A bogus news story that spread in December illustrates the problem, Mr. Struharik said. The story claimed that a Muslim man had thanked a good Samaritan for returning his lost wallet, and had warned the Samaritan of a terrorist attack that was planned at a Christmas market.

The fabricated story circulated so widely that the local police issued a statement saying it wasn’t true. But when the police went to issue the warning on Facebook, they found that the message — unlike the fake news story they meant to combat — could no longer appear on News Feed because it came from an official account.

Facebook explained its goals for the Explore program in Slovakia, Sri Lanka, Cambodia, Bolivia, Guatemala and Serbia in a blog post in October. “The goal of this test is to understand if people prefer to have separate places for personal and public content,” wrote Adam Mosseri, head of Facebook’s News Feed. “There is no current plan to roll this out beyond these test countries.”

The company did not respond to a list of questions about the Explore program, but Mr. Mosseri said in a statement on Friday that the company took its role as a “global platform for information” seriously.

“We have a responsibility to the people who read, watch and share news on Facebook, and every test is done with that responsibility in mind,” he said.


Every time Facebook thinks it has it, it slips away.
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Bitcoin plunges—now down 42% from December peak • Ars Technica

Timothy Lee:


Bitcoin’s value plunged on Tuesday, falling to $11,300—the lowest value the virtual currency has seen in 2018. Bitcoin’s value is down more than 20% over the last 24 hours, and down 42% from December’s all-time high of around $19,500.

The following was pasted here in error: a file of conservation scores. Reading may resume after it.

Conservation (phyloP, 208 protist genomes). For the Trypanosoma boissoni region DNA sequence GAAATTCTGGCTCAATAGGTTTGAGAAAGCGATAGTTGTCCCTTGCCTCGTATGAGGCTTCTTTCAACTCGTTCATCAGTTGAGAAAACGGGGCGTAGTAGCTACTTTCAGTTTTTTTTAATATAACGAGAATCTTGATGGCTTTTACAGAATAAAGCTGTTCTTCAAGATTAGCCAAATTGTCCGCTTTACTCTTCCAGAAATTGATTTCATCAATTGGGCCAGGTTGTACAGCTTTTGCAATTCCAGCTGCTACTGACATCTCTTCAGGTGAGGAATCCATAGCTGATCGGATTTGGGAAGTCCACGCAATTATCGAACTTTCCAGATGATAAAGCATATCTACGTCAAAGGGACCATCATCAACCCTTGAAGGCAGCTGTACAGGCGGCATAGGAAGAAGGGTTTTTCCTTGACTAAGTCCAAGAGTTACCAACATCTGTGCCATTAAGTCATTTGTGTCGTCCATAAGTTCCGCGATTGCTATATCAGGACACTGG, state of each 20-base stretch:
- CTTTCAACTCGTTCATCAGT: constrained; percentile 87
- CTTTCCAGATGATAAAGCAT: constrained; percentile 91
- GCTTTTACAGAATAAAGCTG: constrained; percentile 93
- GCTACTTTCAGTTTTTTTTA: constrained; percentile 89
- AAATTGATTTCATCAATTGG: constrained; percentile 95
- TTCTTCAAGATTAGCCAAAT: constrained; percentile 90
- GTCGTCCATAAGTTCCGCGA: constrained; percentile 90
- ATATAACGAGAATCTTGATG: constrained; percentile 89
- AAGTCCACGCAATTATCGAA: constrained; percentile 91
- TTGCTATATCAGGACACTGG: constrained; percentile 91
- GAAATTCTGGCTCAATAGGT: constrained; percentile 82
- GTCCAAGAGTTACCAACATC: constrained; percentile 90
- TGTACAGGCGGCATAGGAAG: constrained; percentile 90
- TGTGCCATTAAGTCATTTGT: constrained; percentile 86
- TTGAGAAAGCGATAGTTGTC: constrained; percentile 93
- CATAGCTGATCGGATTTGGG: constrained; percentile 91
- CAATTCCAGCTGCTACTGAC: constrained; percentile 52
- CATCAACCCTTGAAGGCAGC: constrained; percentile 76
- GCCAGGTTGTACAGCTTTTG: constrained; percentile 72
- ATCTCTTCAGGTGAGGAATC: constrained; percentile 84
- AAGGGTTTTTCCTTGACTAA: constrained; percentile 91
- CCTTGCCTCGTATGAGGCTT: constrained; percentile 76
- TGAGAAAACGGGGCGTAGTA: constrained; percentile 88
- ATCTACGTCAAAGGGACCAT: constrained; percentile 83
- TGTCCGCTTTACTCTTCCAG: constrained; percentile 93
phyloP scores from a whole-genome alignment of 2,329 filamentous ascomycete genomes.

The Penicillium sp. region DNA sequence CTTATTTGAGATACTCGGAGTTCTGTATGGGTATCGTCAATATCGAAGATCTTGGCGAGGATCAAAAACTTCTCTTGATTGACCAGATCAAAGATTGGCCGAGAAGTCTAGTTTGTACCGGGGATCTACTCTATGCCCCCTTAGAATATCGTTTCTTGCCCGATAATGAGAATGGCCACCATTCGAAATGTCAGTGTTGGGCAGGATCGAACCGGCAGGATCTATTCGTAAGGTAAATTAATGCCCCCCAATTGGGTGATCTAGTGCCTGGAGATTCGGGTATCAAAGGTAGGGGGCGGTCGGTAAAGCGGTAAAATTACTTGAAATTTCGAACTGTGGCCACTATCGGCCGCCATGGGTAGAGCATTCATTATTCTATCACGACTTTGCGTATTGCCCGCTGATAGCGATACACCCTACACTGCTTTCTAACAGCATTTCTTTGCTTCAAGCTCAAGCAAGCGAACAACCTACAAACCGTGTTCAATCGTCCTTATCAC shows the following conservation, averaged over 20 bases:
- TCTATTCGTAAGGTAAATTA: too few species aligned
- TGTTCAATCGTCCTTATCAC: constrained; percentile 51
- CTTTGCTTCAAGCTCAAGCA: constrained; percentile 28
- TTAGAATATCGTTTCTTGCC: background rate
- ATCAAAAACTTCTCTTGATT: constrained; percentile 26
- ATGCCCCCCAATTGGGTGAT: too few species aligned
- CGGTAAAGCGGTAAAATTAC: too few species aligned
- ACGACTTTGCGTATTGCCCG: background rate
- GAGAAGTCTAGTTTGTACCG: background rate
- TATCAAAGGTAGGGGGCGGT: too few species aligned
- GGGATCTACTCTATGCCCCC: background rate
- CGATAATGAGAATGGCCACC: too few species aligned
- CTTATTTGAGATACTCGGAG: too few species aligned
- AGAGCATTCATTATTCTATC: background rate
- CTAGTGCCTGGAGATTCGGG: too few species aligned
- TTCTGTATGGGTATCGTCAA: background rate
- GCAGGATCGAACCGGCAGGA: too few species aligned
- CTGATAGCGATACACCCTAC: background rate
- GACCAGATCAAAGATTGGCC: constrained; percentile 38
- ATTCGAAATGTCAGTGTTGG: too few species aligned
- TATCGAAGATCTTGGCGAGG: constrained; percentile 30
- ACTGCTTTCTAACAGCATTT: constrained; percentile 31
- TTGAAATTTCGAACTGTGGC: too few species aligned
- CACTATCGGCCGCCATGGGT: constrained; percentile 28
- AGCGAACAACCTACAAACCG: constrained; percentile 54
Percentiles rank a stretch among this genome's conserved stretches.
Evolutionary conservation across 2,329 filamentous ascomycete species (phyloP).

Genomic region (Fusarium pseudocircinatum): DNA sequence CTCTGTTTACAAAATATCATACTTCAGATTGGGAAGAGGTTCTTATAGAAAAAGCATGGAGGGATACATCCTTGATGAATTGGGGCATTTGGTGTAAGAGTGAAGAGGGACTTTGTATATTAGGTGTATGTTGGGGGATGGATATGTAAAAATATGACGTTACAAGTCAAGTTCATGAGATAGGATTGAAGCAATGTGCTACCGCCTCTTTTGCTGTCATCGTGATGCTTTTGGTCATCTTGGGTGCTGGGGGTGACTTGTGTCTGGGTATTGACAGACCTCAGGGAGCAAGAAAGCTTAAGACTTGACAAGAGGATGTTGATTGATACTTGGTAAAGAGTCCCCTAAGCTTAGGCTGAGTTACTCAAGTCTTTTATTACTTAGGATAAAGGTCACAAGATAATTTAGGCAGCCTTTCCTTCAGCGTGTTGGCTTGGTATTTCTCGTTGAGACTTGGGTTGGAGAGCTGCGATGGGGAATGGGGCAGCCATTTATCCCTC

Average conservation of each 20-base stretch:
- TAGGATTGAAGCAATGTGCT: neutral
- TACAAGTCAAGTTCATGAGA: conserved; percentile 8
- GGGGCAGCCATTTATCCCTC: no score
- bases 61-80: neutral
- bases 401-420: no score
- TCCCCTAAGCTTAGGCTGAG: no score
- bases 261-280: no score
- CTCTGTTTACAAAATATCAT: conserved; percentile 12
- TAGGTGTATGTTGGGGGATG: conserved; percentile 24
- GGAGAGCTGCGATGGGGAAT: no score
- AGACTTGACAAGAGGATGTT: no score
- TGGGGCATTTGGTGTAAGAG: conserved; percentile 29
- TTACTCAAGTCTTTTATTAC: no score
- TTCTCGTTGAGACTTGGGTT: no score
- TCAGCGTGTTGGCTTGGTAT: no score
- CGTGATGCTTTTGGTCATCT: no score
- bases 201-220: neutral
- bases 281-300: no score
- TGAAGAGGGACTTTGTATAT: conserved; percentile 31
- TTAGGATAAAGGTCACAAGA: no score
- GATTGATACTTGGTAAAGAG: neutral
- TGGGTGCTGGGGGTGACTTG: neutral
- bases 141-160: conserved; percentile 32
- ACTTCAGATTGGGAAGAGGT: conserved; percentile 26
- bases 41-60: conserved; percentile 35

Bitcoin’s fall was part of a broader crypto-currency selloff. Every major cryptocurrency has suffered double-digit losses over the last 24 hours, according to CoinMarketCap. Ethereum is down 21%. Bitcoin Cash is down 25%. Litecoin is down 20%, while Dash is down 21%, and Monero is down 25%.

It’s hard to say what causes cryptocurrencies to go up or down on any given day. In recent months, Bitcoin and other cryptocurrencies have exhibited classic signs of a speculative bubble, with millions of ordinary investors flooding into the market in hopes of making an easy buck. That helped to push Bitcoin to new heights, but it also heightened the cryptocurrency’s already significant volatility.


It briefly dipped below $10,000, but made its way up again. Maybe stop calling it crypto-currency? Cryptocommodity? (Though how disheartening, and exhausting, to be the journalist with the task of writing “today’s fall in crypto prices.” There’s a job for AI.)
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Omni raises funding from Ripple execs and Highland Capital • WSJ

Cat Zakrzewski: